In 2018, we didn’t travel as much as we would have liked. And that’s okay. For the most part, we stayed in NYC all year. I travelled to Texas for my step-father’s birthday and I was happy I did, because we skipped Thanksgiving with our families to save money. It panned out well for us, because for one, we did another road-trip to Texas for Christmas. And for two, we wanted to begin saving money for trips elsewhere for 2019. 

    Also, there was a lot of really good movies I watched in 2018!

    All in all, 2018 was a fantastic year of growth for my girlfriend and I — honestly can’t wait to see what’s in store for the rest of this year. For 2019, I’m going to focus on several things:

    • Focus on fitness and continue to monitor my health
    • Eat better (less meat, more greens)
    • Travel when possible
    • Make a dent in my student loans
    • Maintain one side-project at a time (instead of say 3 or 4, just keep it simple for goodness sake)
    • Read more books

    See you next year!

  • Contributing New York Times opinion writer, Tim Wu:

    I’m a little surprised by how many people tell me they have no hobbies. It may seem a small thing, but — at the risk of sounding grandiose — I see it as a sign of a civilization in decline. The idea of leisure, after all, is a hard-won achievement; it presupposes that we have overcome the exigencies of brute survival. Yet here in the United States, the wealthiest country in history, we seem to have forgotten the importance of doing things solely because we enjoy them.


    But there’s a deeper reason, I’ve come to think, that so many people don’t have hobbies: We’re afraid of being bad at them. Or rather, we are intimidated by the expectation — itself a hallmark of our intensely public, performative age — that we must actually be skilled at what we do in our free time. Our “hobbies,” if that’s even the word for them anymore, have become too serious, too demanding, too much an occasion to become anxious about whether you are really the person you claim to be.

    While hyperbolic at first, I think Tim is onto something here. Having a hobby is hard. There’s certainly a deep social expectation that one must be an expert to satisfy the appearance of a hobbyist. I’ve felt it. What once was leisure, is now subject to the intensity and bombardment of excellence.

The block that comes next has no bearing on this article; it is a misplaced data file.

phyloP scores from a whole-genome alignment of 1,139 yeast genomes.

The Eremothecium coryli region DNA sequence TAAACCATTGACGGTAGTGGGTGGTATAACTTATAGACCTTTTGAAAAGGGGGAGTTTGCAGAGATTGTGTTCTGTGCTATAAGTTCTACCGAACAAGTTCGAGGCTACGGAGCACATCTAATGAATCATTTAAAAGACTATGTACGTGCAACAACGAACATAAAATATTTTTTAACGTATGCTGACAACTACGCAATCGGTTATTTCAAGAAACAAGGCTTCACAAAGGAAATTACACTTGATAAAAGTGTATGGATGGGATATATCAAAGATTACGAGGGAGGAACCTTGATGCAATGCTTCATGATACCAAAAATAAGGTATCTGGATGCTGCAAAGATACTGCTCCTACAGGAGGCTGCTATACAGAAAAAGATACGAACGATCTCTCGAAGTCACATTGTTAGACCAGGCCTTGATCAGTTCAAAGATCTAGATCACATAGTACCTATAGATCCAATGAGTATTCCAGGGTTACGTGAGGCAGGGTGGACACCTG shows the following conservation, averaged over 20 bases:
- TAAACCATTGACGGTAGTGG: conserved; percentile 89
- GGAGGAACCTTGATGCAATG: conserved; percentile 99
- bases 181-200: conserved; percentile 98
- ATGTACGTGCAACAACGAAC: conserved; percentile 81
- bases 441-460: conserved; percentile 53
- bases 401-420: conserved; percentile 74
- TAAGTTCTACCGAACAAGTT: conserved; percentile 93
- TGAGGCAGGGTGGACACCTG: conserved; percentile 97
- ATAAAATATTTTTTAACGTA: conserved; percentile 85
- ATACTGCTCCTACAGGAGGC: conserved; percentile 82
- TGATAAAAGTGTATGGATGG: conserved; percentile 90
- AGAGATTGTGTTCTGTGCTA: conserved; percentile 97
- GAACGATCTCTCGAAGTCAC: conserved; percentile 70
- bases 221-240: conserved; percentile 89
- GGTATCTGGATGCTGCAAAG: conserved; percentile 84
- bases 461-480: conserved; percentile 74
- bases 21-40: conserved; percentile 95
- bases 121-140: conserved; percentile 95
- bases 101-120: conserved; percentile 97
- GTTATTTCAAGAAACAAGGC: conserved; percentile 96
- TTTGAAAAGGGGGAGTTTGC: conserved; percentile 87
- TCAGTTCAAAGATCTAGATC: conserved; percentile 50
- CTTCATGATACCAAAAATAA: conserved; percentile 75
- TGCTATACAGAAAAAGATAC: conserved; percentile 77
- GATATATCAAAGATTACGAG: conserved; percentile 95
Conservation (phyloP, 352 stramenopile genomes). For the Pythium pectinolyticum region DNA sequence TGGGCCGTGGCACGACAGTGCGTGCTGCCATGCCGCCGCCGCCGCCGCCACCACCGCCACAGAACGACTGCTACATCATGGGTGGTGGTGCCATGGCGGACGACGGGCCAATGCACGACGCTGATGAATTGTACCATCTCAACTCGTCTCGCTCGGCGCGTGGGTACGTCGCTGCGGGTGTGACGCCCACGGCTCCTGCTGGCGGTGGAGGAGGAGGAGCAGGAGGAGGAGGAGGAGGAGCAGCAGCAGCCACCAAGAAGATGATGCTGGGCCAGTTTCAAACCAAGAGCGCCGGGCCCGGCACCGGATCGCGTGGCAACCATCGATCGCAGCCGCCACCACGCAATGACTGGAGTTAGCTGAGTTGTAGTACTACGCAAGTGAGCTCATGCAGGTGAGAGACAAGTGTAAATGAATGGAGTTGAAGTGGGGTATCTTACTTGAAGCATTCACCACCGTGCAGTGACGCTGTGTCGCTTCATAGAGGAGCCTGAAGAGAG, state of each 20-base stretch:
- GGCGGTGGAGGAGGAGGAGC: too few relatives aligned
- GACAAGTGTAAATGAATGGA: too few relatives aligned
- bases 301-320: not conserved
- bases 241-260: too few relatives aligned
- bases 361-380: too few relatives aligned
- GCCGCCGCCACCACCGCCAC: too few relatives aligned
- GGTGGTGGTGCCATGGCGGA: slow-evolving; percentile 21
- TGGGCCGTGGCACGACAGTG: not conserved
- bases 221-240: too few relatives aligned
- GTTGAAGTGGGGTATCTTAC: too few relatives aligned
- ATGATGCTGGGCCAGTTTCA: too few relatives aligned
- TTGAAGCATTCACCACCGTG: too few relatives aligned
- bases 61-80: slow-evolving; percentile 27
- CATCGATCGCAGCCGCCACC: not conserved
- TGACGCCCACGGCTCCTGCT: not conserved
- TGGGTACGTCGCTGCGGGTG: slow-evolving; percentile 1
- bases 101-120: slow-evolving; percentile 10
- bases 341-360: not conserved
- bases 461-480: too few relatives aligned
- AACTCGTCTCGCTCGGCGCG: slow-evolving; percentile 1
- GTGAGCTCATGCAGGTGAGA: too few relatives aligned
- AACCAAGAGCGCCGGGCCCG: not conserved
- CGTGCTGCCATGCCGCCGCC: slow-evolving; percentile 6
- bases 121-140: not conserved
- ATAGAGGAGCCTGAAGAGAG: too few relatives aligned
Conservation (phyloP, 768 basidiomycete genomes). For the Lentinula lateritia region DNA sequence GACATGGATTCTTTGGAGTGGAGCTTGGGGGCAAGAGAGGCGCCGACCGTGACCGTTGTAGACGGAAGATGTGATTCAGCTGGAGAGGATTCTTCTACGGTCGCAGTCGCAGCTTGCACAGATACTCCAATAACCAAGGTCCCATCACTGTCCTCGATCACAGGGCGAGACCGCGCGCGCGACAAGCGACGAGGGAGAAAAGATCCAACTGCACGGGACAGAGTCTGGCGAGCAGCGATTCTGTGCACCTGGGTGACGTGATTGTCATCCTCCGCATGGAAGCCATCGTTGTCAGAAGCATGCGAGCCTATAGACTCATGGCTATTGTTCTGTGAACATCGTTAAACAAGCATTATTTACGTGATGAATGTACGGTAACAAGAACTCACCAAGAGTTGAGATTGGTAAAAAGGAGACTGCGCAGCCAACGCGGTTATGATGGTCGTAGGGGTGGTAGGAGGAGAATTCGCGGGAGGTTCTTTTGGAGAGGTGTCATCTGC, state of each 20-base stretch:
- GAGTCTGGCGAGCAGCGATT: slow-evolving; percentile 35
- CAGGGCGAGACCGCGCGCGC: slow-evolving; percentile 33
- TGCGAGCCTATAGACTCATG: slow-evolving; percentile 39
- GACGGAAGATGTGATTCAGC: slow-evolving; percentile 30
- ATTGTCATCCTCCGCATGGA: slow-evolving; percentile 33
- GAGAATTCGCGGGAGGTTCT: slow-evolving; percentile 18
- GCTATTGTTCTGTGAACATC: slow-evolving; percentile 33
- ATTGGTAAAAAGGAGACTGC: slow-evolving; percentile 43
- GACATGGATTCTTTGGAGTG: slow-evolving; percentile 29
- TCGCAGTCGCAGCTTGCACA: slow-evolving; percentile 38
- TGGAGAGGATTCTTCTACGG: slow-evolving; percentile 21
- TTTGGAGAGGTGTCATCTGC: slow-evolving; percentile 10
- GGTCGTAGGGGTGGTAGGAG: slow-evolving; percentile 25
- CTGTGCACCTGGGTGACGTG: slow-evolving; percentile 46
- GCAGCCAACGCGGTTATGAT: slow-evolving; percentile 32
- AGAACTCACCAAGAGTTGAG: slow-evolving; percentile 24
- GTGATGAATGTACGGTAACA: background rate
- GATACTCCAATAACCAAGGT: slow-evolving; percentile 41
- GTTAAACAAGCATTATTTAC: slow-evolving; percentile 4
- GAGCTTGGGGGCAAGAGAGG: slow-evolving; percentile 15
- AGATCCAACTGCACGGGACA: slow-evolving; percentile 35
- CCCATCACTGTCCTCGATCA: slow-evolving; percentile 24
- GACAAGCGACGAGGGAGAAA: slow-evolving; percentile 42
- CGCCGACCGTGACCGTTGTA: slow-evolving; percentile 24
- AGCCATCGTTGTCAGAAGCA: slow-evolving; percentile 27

There’s nothing’s wrong with maintaining mediocrity — and there’s certainly nothing wrong with amateur hobbies either. Be it painting, drawing, yoga, reading, jogging, or even playing video games (or golf, for  a different generation). Skill shouldn’t matter in the arena of hobbyists. That’s the whole point. It’s just a hobby.

    I’m not saying hobbies have no room for improvement. I’m sure many will seek out means to hone their craft. Others will not. Some will become frustrated and move onto other hobbies. That’s how it should work. Probably best to ignore societal pressures to pro-actively level-up your hobby too. Let’s say you enjoy gardening. You’ve’re under no obligation to study up on heredity, and follow the footsteps of Gregor Mendel in breeding varieties of pea plants. Because, well that would no longer make it a hobby wouldn’t it?

    The entire concept of having a hobby at all is because we enjoy leisure and relaxation. Focus on yourself. Don’t let anyone tell you otherwise.

  • From Emily Atkin at The New Republic:

    No one may be using Bitcoin, but we’re all paying for them. Bitcoin analyst Alex de Vries, otherwise known as the Digiconomistreports that the coin’s surge caused its estimated annual energy consumption to increase from 25 terawatt hours in early November to 30 TWh last week—a figure, wrote Vox’s Umair Irfan, “on par with the energy use of the entire country of Morocco, more than 19 European countries, and roughly 0.7 percent of total energy demand in the United States, equal to 2.8 million U.S. households.” (As of Monday, the figure had reached nearly 32 TWh.) Just one transaction can use as much energy as an entire household does in a week, and there are about 300,000 transactions every day.